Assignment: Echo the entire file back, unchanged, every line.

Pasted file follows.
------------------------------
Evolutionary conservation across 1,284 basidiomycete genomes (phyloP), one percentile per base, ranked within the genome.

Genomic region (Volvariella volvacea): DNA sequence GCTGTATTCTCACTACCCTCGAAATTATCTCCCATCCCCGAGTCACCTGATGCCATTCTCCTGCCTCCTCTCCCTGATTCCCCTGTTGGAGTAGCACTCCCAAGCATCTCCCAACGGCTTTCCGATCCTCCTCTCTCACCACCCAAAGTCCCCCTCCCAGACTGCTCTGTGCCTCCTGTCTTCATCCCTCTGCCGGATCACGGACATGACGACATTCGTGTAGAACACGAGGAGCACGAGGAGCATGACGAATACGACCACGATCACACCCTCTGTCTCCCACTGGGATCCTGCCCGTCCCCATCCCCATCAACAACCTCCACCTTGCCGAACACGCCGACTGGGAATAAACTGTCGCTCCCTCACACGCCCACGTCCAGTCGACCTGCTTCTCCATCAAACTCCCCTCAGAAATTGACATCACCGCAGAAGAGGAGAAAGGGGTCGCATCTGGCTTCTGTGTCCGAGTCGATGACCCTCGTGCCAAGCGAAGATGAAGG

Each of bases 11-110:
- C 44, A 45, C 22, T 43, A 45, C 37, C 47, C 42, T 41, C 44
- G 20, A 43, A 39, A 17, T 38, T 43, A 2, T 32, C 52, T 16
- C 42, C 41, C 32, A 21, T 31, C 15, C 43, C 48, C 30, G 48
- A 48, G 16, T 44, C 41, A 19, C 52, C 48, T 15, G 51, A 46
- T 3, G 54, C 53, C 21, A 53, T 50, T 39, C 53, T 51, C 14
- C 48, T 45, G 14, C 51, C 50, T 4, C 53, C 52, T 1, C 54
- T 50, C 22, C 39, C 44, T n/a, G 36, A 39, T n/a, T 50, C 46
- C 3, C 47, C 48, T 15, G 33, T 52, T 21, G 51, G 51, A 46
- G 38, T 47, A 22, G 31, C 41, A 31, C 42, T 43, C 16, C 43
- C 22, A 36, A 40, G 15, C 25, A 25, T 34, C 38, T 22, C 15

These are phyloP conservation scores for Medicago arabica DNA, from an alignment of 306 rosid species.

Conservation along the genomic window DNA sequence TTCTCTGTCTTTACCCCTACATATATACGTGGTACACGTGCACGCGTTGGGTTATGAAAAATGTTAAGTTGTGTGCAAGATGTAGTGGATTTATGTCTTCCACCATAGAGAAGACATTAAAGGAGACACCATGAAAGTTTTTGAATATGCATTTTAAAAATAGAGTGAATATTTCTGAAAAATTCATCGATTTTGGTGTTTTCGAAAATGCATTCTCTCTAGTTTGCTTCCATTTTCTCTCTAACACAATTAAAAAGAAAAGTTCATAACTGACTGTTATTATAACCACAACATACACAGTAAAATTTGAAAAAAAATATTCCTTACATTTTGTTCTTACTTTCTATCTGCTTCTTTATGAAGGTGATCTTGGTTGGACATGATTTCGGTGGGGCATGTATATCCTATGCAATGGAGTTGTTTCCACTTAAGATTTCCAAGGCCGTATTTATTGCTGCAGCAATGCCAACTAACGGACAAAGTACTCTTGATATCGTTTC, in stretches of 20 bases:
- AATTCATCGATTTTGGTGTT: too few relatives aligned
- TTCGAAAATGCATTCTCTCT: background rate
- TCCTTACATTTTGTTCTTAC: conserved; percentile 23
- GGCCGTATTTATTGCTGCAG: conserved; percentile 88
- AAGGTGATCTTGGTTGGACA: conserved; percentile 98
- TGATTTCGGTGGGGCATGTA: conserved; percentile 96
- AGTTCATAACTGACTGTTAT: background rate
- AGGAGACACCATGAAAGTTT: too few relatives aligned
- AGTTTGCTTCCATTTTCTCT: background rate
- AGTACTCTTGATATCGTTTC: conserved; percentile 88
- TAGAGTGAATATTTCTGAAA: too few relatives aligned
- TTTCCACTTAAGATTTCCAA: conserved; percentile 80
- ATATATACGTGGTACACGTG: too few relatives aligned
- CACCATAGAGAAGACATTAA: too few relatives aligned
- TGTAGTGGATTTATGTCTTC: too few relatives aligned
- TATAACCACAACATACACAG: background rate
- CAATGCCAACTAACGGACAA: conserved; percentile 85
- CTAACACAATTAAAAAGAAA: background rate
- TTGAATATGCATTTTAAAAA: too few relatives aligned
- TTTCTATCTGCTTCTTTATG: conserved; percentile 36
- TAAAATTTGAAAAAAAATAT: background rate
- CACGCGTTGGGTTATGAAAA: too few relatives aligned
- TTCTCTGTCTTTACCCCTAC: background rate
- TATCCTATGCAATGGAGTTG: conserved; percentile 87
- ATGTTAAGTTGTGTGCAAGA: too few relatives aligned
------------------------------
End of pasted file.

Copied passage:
Evolutionary conservation across 1,284 basidiomycete genomes (phyloP), one percentile per base, ranked within the genome.

Genomic region (Volvariella volvacea): DNA sequence GCTGTATTCTCACTACCCTCGAAATTATCTCCCATCCCCGAGTCACCTGATGCCATTCTCCTGCCTCCTCTCCCTGATTCCCCTGTTGGAGTAGCACTCCCAAGCATCTCCCAACGGCTTTCCGATCCTCCTCTCTCACCACCCAAAGTCCCCCTCCCAGACTGCTCTGTGCCTCCTGTCTTCATCCCTCTGCCGGATCACGGACATGACGACATTCGTGTAGAACACGAGGAGCACGAGGAGCATGACGAATACGACCACGATCACACCCTCTGTCTCCCACTGGGATCCTGCCCGTCCCCATCCCCATCAACAACCTCCACCTTGCCGAACACGCCGACTGGGAATAAACTGTCGCTCCCTCACACGCCCACGTCCAGTCGACCTGCTTCTCCATCAAACTCCCCTCAGAAATTGACATCACCGCAGAAGAGGAGAAAGGGGTCGCATCTGGCTTCTGTGTCCGAGTCGATGACCCTCGTGCCAAGCGAAGATGAAGG

Each of bases 11-110:
- C 44, A 45, C 22, T 43, A 45, C 37, C 47, C 42, T 41, C 44
- G 20, A 43, A 39, A 17, T 38, T 43, A 2, T 32, C 52, T 16
- C 42, C 41, C 32, A 21, T 31, C 15, C 43, C 48, C 30, G 48
- A 48, G 16, T 44, C 41, A 19, C 52, C 48, T 15, G 51, A 46
- T 3, G 54, C 53, C 21, A 53, T 50, T 39, C 53, T 51, C 14
- C 48, T 45, G 14, C 51, C 50, T 4, C 53, C 52, T 1, C 54
- T 50, C 22, C 39, C 44, T n/a, G 36, A 39, T n/a, T 50, C 46
- C 3, C 47, C 48, T 15, G 33, T 52, T 21, G 51, G 51, A 46
- G 38, T 47, A 22, G 31, C 41, A 31, C 42, T 43, C 16, C 43
- C 22, A 36, A 40, G 15, C 25, A 25, T 34, C 38, T 22, C 15

These are phyloP conservation scores for Medicago arabica DNA, from an alignment of 306 rosid species.

Conservation along the genomic window DNA sequence TTCTCTGTCTTTACCCCTACATATATACGTGGTACACGTGCACGCGTTGGGTTATGAAAAATGTTAAGTTGTGTGCAAGATGTAGTGGATTTATGTCTTCCACCATAGAGAAGACATTAAAGGAGACACCATGAAAGTTTTTGAATATGCATTTTAAAAATAGAGTGAATATTTCTGAAAAATTCATCGATTTTGGTGTTTTCGAAAATGCATTCTCTCTAGTTTGCTTCCATTTTCTCTCTAACACAATTAAAAAGAAAAGTTCATAACTGACTGTTATTATAACCACAACATACACAGTAAAATTTGAAAAAAAATATTCCTTACATTTTGTTCTTACTTTCTATCTGCTTCTTTATGAAGGTGATCTTGGTTGGACATGATTTCGGTGGGGCATGTATATCCTATGCAATGGAGTTGTTTCCACTTAAGATTTCCAAGGCCGTATTTATTGCTGCAGCAATGCCAACTAACGGACAAAGTACTCTTGATATCGTTTC, in stretches of 20 bases:
- AATTCATCGATTTTGGTGTT: too few relatives aligned
- TTCGAAAATGCATTCTCTCT: background rate
- TCCTTACATTTTGTTCTTAC: conserved; percentile 23
- GGCCGTATTTATTGCTGCAG: conserved; percentile 88
- AAGGTGATCTTGGTTGGACA: conserved; percentile 98
- TGATTTCGGTGGGGCATGTA: conserved; percentile 96
- AGTTCATAACTGACTGTTAT: background rate
- AGGAGACACCATGAAAGTTT: too few relatives aligned
- AGTTTGCTTCCATTTTCTCT: background rate
- AGTACTCTTGATATCGTTTC: conserved; percentile 88
- TAGAGTGAATATTTCTGAAA: too few relatives aligned
- TTTCCACTTAAGATTTCCAA: conserved; percentile 80
- ATATATACGTGGTACACGTG: too few relatives aligned
- CACCATAGAGAAGACATTAA: too few relatives aligned
- TGTAGTGGATTTATGTCTTC: too few relatives aligned
- TATAACCACAACATACACAG: background rate
- CAATGCCAACTAACGGACAA: conserved; percentile 85
- CTAACACAATTAAAAAGAAA: background rate
- TTGAATATGCATTTTAAAAA: too few relatives aligned
- TTTCTATCTGCTTCTTTATG: conserved; percentile 36
- TAAAATTTGAAAAAAAATAT: background rate
- CACGCGTTGGGTTATGAAAA: too few relatives aligned
- TTCTCTGTCTTTACCCCTAC: background rate
- TATCCTATGCAATGGAGTTG: conserved; percentile 87
- ATGTTAAGTTGTGTGCAAGA: too few relatives aligned